The Rider build is more about the current meta than anything else. It has a preposterous backrow rivalling any power deck you care to name, and the same backrow makes all your Rider cards unbombable, which puts a huge damper on a meta mainstay. This gives it ridiculous field advantage. Couple this with relatively good finishers and a non-dependence on climax-phase salvage, and you have a very frightening gem in the rough. If you can beat over them or throw out even a single bounce effect, then it loses more or less all of its advantage for that turn – a tempo swing, if you will. Nisekoi, LB, KC, LL and RW are all very capable of running bounce, which means the player will need to make a hard meta call.
Some of the major weaknesses of Fate come from the set being somewhat dated – a lack of good brainstorms (don’t say Sakura), a rather vanilla Level 1 game, and a very quirky but undersized cardpool. That being said, it has surprisingly good advance summons, some really scary finishing pushes, and some of the best sustainability in the game, so it should never be discounted like the other TYPE-MOON series should be.
Gargantia – GRB
This set is bursting with potential. Not only does it have one of the most ridiculous NK gameplan ambushers in the game (I’m not going to say which card, go read the set and immerse yourself in Urobutchery), it has solid plays at every single level. People often tend towards trait-based decks with Gargantia, which is fair enough. A lot of the cooler cards run off Letter or Pilot/Army traits, like the backrow attacker. However, many cards, like the TD 1/1 7k clock encore and lv3 Amy, are completely unreliant on traits, and the 0/0 PR antiheal makes goodstuff decks perfectly viable. The best Level 1s in the current meta are probably Blue and/or Red, your best Level 2 play would probably be the Amy advance summon, and Green is there mostly to be splashed as your techs and clock kick. A solid and mostly unexplored set with some excellent surprises that you should be prepared for.
Guilty Crown – GRB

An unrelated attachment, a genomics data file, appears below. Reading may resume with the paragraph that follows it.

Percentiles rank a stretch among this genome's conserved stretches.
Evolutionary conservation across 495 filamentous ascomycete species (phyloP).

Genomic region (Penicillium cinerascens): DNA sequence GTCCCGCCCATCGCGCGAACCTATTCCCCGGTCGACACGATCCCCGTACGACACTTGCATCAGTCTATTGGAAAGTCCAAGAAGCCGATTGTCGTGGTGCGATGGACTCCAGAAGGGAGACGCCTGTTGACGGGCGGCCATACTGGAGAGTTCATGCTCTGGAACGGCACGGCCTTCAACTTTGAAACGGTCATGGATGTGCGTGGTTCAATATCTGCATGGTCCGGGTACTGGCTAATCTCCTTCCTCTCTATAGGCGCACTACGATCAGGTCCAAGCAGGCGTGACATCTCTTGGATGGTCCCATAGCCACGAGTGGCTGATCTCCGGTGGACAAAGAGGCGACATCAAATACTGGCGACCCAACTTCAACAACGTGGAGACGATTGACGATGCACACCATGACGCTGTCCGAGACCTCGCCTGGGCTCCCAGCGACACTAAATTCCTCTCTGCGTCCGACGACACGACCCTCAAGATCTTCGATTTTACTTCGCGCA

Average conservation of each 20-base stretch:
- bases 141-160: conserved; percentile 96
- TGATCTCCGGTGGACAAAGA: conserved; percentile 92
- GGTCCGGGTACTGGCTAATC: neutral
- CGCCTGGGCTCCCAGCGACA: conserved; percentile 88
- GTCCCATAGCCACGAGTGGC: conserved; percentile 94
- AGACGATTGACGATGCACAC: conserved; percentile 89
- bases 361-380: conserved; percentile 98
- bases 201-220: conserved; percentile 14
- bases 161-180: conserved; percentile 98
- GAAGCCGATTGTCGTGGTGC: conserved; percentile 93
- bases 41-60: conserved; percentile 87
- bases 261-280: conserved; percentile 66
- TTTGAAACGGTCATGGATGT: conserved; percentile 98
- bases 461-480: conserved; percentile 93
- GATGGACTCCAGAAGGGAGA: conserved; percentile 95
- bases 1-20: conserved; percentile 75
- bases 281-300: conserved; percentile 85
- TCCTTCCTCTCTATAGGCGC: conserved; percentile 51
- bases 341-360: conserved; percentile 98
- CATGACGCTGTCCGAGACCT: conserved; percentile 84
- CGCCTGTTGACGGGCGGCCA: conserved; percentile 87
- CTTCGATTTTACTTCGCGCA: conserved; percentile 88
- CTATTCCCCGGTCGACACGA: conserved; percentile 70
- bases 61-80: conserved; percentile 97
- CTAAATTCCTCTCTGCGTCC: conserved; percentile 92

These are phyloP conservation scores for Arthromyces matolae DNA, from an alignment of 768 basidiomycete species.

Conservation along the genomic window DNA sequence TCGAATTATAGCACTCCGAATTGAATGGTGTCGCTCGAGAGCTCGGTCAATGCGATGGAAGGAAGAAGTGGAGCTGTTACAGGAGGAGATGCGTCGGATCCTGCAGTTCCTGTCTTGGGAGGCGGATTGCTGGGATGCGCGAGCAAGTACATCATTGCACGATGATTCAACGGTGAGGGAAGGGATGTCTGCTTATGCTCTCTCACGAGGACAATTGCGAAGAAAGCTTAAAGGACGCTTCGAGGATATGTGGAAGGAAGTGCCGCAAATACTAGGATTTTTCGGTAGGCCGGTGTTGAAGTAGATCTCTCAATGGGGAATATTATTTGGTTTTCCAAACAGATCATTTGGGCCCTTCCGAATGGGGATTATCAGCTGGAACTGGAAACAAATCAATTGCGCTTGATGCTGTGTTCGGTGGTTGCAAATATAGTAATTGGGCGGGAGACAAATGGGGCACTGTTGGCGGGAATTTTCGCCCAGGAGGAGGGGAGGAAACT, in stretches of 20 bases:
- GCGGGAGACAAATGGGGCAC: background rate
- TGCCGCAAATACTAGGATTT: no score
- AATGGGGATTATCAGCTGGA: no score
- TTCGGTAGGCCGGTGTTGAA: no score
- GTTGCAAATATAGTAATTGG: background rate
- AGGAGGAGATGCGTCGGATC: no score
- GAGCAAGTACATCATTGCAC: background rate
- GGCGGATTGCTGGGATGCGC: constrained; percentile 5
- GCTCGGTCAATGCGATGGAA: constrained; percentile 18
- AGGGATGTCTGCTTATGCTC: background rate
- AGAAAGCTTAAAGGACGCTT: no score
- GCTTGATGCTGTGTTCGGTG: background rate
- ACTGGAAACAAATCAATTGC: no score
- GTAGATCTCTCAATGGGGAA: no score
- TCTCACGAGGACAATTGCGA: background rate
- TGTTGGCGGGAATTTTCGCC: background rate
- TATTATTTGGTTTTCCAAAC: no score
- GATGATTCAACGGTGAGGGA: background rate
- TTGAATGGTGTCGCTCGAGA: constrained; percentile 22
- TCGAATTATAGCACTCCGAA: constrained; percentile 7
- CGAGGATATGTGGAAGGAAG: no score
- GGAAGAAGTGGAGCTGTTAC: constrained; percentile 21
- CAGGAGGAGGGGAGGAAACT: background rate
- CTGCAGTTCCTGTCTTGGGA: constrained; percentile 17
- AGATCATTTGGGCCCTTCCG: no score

Ah, GC. A set with enormous potential, given its primary gimmick is scrying to top/bottom. The deck itself is relatively solid. Unremarkable Level 0 dedicated mostly to utility, a 1/1 clock encore field (notable as one of the first examples of a clock-encore reliant Level 1), and then just kind of sitting there, maybe using a change, pray to RNGesus for a clock kick, who knows. I know that sounds kinda bland, but the deck has lots of little intricacies that should honestly make strong. It has a 1/0 global support that gives you a free scry every turn. It has a 2/1 support that gives you a scry up to twice a turn, just for playing relevant characters. Additionally, it has cards that work off scrying, like a plussing clock brainstorm and a hand filter for Level 1+ characters (which also functions as a peek at topdeck). The act of scrying itself is enormously powerful, and you’ll often see this deck stack 3 or more climaxes all on the bottom, then brainstorm until you can’t get damage through. The problems with the deck all lie in the simple fact that it is dated, and that it is only a 1-set series. Its Level 1 field and gameplan are honestly pretty great if they work out, but if GC can’t get over its opponent, then that’s that, and you’re just sitting there punching yourself to stay relevant. Its Level 2 game is changing to what is for most sakes and purposes a vanilla 10k heal, and while it does have a pretty damn good clock kick (which heals, to boot), that’s not nearly as solid a gameplan as what the higher tier decks have in terms of game finishers. It also lacks reliable ways to gain advantage, outside of clock encore, its clock brainstorm, and a few lategame gimmicks. This isn’t helped by the fact its change timing is climax phase, losing you more advantage you didn’t really want to lose. All in all, a theoretically solid deck that sometimes goes off, and at other times fails to do anything of relevance.